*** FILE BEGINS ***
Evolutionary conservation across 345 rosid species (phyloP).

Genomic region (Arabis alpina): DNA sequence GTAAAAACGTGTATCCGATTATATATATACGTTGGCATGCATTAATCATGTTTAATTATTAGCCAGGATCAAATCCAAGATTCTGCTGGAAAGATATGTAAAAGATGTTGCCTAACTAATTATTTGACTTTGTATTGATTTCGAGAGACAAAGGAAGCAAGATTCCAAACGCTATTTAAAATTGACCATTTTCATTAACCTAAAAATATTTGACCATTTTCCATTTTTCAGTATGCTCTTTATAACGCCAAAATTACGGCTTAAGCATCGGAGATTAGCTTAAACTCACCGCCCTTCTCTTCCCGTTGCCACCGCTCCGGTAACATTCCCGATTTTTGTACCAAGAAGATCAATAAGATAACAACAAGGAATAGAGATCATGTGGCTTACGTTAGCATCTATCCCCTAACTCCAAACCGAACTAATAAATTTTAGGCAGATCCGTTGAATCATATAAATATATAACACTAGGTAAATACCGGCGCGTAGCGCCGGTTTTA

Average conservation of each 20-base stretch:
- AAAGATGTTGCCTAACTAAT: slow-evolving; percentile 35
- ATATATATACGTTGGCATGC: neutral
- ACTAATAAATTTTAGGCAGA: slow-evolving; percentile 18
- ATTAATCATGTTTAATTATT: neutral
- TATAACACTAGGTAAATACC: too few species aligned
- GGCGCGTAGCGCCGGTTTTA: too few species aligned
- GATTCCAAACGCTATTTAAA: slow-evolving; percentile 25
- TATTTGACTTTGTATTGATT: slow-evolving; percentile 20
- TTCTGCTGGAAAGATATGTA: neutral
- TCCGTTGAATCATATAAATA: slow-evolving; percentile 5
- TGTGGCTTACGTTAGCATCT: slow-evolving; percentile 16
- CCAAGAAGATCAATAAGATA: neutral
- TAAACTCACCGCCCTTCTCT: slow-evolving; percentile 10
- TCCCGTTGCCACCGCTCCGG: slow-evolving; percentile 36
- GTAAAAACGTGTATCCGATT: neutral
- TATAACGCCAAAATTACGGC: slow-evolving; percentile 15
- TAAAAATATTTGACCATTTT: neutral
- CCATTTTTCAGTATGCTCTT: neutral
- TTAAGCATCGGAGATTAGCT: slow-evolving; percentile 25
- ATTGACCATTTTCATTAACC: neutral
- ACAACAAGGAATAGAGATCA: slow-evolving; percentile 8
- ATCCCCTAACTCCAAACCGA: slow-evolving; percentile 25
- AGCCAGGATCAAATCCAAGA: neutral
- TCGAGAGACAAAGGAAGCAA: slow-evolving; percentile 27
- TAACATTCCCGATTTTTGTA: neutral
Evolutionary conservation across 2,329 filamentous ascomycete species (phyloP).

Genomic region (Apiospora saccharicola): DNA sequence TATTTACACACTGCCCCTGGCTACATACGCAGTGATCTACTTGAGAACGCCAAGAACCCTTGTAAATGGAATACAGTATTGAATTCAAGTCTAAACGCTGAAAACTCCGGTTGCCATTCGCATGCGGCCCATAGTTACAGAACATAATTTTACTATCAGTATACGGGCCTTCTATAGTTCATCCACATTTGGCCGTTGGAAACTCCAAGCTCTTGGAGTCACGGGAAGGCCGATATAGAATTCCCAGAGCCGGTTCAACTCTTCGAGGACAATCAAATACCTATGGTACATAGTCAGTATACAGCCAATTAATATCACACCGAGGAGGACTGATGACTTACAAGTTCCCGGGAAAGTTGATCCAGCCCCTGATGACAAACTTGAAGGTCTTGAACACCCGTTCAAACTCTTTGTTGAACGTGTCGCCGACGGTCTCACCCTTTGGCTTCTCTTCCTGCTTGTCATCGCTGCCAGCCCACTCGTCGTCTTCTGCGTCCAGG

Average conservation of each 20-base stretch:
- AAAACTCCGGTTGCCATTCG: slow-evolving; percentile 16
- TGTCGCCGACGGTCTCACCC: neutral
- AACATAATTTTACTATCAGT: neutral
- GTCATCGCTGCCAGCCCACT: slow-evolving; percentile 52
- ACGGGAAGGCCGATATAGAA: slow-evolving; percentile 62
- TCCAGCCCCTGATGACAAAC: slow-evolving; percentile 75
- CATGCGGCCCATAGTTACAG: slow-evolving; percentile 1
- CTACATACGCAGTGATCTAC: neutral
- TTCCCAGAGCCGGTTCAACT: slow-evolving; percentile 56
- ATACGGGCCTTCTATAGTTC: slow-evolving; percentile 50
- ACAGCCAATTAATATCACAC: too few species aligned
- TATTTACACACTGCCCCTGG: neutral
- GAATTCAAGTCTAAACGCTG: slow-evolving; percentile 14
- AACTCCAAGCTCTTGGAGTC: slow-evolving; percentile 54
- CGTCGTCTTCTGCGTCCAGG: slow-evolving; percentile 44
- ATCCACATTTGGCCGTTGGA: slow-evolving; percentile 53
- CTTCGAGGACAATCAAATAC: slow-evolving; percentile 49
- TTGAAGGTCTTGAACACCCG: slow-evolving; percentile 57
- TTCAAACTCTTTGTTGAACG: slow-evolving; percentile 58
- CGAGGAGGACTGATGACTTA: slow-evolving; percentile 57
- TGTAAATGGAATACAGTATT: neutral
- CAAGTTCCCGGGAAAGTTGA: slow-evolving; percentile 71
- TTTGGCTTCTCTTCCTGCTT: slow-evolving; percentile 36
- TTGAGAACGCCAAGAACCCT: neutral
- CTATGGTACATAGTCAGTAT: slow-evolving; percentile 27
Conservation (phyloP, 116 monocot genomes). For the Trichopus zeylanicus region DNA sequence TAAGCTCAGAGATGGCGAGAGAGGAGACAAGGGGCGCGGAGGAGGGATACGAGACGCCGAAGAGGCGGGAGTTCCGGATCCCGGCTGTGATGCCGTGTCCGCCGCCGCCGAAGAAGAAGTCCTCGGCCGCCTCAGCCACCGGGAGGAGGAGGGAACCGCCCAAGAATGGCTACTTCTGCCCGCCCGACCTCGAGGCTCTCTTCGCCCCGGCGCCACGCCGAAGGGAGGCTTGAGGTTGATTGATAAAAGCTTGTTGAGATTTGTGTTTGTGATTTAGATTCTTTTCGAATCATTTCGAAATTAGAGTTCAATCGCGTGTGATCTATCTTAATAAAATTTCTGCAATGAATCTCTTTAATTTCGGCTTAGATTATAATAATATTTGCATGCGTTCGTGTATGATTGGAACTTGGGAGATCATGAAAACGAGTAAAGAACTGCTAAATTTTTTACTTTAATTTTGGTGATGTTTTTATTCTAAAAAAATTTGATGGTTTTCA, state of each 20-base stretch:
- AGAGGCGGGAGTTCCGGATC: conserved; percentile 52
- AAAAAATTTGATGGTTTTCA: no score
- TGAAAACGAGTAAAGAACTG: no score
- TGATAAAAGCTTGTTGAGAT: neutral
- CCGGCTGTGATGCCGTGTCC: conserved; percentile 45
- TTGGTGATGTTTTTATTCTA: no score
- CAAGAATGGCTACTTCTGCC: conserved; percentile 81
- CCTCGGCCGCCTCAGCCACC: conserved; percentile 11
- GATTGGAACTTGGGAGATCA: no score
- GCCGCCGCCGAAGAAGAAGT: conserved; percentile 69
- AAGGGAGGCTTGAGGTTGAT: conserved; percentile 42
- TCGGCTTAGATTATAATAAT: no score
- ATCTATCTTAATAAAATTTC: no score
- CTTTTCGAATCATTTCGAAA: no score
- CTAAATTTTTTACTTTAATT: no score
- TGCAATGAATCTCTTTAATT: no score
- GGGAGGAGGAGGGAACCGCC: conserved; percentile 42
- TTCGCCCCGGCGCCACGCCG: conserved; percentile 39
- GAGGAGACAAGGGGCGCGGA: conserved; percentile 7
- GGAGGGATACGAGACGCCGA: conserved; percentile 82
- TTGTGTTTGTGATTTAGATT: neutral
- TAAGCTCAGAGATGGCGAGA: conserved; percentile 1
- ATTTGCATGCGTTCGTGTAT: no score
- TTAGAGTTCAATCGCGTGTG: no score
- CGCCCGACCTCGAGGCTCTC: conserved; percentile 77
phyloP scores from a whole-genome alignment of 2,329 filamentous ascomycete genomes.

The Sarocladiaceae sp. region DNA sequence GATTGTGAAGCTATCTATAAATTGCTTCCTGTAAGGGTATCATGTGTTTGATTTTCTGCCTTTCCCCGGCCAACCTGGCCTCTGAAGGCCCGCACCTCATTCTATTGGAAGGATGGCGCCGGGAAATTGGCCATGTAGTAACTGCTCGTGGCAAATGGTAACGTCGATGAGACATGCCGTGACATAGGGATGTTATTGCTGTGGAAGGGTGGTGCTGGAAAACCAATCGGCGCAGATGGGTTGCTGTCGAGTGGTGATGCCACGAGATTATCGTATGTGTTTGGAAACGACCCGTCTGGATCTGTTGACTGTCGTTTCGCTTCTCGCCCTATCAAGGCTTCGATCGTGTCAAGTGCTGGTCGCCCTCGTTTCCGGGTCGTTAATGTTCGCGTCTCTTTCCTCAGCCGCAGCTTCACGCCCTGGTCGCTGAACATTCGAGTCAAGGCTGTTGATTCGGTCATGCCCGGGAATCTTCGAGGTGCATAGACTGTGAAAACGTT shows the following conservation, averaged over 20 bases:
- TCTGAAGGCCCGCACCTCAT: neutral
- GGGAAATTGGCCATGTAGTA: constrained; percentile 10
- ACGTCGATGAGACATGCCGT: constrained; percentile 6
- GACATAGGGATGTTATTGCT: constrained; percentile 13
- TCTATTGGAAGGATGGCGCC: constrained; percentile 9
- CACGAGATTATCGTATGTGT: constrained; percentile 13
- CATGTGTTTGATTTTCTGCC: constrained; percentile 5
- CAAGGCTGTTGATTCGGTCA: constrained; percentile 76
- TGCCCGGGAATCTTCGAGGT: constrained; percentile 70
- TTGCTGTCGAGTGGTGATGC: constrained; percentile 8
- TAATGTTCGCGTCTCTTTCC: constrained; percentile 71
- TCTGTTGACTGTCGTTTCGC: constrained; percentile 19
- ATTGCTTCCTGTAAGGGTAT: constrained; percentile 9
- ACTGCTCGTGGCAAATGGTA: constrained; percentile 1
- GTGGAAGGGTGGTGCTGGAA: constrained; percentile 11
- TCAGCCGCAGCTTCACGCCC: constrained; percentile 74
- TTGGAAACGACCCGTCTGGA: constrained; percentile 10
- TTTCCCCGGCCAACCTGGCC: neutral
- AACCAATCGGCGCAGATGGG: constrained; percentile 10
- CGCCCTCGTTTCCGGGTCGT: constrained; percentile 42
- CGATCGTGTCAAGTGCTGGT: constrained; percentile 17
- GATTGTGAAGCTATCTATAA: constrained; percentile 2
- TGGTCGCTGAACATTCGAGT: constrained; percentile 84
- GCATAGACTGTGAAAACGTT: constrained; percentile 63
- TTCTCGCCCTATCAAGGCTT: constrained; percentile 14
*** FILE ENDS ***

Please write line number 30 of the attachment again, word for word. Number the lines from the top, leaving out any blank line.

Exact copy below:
Genomic region (Apiospora saccharicola): DNA sequence TATTTACACACTGCCCCTGGCTACATACGCAGTGATCTACTTGAGAACGCCAAGAACCCTTGTAAATGGAATACAGTATTGAATTCAAGTCTAAACGCTGAAAACTCCGGTTGCCATTCGCATGCGGCCCATAGTTACAGAACATAATTTTACTATCAGTATACGGGCCTTCTATAGTTCATCCACATTTGGCCGTTGGAAACTCCAAGCTCTTGGAGTCACGGGAAGGCCGATATAGAATTCCCAGAGCCGGTTCAACTCTTCGAGGACAATCAAATACCTATGGTACATAGTCAGTATACAGCCAATTAATATCACACCGAGGAGGACTGATGACTTACAAGTTCCCGGGAAAGTTGATCCAGCCCCTGATGACAAACTTGAAGGTCTTGAACACCCGTTCAAACTCTTTGTTGAACGTGTCGCCGACGGTCTCACCCTTTGGCTTCTCTTCCTGCTTGTCATCGCTGCCAGCCCACTCGTCGTCTTCTGCGTCCAGG